The next logical step was to try racing. In typical Mikayla style, she threw herself in with both feet and a positive attitude, and it was her experience here that cemented her love of DH racing.
“Me and a friend I’d been riding with decided to just go and do a race, although I had no idea what an SDA [Scottish Downhill Association] was. We’d never done a race before and never been to Innerleithen [where the race was]. We packed up our things after work, went down and stayed in Galashiels in the student accommodation because we had a friend who studied there. I slept on a sticky student floor”
“I didn’t have a clue what was happening at the race. I didn’t really know anyone, but I still remember the girls who were lovely to me, saying ‘oh, this is what you do, this is where you go’ and they chatted to me on the uplift bus. I really appreciated that because I felt very much like I didn’t know what I was doing.”
“I remember, it was either my race run or seeding run, that I was sitting in the start gate. I’d never done that before, and no-one thought to explain to me what happens. The guy was counting down, and I said ‘when do I go?’ and he was like ‘NOW!!!’”
“I didn’t do too badly; I think I came something like sixth, and there were 14 or 15 of us. I think that’s probably what made me think ‘maybe I could do this’ because it was fun. I then did the SDA race in Fort WIlliam and thought ‘right, next year I’m going to do them all!’ and it went from there.”
At the end of her first full season racing downhill in the UK, an amazing opportunity presented itself. Mikayla was approached by GreenPower, a Scottish renewable energy company, who were looking to support some Scottish riders to participate in the UCI World Cup season, the premier downhill mountain bike race series.
“I’d just won the Scottish Champs at Fort William, and although at that point I was racing a lot of the National Series and taking that very seriously, I hadn’t thought ‘next season I’m going to race World Cups’. GreenPower said they wanted to get two riders on board, and they wanted me! I’m the kind of person who throws themselves into things, and sometimes it pays off and sometimes it doesn’t, but I will do things even if I’m scared or uncomfortable – so I was like ‘Yes! I’ll do it!”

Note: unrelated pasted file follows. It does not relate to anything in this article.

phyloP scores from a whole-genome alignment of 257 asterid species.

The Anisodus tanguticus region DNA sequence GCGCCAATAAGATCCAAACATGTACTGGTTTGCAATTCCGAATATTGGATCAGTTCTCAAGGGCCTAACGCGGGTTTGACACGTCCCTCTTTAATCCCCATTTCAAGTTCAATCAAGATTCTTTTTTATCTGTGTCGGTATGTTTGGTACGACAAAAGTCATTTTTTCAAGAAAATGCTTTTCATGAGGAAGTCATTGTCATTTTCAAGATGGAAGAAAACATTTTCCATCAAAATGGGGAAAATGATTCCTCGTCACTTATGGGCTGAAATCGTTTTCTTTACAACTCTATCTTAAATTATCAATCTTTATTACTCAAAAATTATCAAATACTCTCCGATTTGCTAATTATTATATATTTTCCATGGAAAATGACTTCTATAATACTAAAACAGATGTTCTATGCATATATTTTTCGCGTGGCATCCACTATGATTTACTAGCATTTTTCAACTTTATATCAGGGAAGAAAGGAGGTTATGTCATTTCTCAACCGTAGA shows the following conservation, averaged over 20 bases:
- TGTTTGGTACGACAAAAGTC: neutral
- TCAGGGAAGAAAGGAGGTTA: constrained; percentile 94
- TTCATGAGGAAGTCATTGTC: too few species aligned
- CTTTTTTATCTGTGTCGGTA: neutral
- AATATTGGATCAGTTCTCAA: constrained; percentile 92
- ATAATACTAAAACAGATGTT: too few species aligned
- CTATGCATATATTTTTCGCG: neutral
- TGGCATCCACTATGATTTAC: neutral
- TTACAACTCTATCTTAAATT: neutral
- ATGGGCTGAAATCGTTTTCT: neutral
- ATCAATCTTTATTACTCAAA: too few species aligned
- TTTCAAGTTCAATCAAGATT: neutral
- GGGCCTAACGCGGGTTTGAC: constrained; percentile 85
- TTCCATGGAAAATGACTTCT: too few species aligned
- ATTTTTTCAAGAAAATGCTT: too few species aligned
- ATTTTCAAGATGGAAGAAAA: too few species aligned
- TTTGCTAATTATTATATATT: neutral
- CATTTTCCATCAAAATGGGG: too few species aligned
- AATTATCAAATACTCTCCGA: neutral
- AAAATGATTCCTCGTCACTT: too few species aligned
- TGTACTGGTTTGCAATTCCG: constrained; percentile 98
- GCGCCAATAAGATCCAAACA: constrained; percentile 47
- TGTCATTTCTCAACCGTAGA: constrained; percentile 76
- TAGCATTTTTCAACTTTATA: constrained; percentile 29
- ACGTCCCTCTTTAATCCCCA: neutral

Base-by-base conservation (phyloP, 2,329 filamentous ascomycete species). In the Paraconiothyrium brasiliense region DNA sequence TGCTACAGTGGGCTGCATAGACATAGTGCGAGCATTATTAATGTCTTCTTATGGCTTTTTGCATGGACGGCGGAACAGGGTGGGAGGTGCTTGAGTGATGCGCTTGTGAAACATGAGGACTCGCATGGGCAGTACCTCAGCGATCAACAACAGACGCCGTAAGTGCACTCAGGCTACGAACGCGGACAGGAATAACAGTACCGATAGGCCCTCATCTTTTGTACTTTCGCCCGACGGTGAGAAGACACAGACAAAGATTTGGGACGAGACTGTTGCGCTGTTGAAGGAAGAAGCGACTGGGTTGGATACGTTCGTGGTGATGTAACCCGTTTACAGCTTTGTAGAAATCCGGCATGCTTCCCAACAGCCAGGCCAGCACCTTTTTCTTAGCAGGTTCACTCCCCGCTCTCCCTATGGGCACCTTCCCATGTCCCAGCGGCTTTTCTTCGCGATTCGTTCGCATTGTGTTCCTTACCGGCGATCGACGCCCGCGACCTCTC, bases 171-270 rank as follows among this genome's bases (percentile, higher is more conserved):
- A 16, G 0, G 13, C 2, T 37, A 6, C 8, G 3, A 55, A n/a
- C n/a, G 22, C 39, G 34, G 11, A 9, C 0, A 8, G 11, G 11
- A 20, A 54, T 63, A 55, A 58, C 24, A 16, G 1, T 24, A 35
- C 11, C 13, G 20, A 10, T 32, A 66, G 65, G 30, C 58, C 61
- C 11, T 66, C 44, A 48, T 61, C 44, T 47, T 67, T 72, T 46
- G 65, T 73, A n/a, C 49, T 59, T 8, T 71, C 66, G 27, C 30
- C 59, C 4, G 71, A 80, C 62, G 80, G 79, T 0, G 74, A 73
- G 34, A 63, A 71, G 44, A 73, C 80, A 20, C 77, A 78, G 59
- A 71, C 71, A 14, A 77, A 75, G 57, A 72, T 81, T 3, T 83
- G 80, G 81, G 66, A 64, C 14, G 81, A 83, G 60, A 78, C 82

Having a sponsor on board meant several important things. Firstly, it meant Mikayla had the financial support and resources to be able to afford to enter and get to, the World Cup races, which is a costly endeavour. It also meant a vote of confidence in her abilities, and what she could be capable of. It meant it was time to step things up as much as she could.
That meant training as much as she could, while still juggling a full-time job. The location and conditions in Fort William are also tricky for downhill; in winter, snow tends to cover the mountain, the focus switches to winter sports, and the nearest downhill track with an uplift service is in Innerleithen which is a four-hour drive away. While she did her best, Mikayla is the first to admit that her first World Cup season was a shock to the system.
“It wasn’t surprising I was way off the pace!” she explains, and it wasn’t just about getting up to speed on the tracks. Everything about World Cups is big, new and complicated, especially if you’re what’s known as a privateer.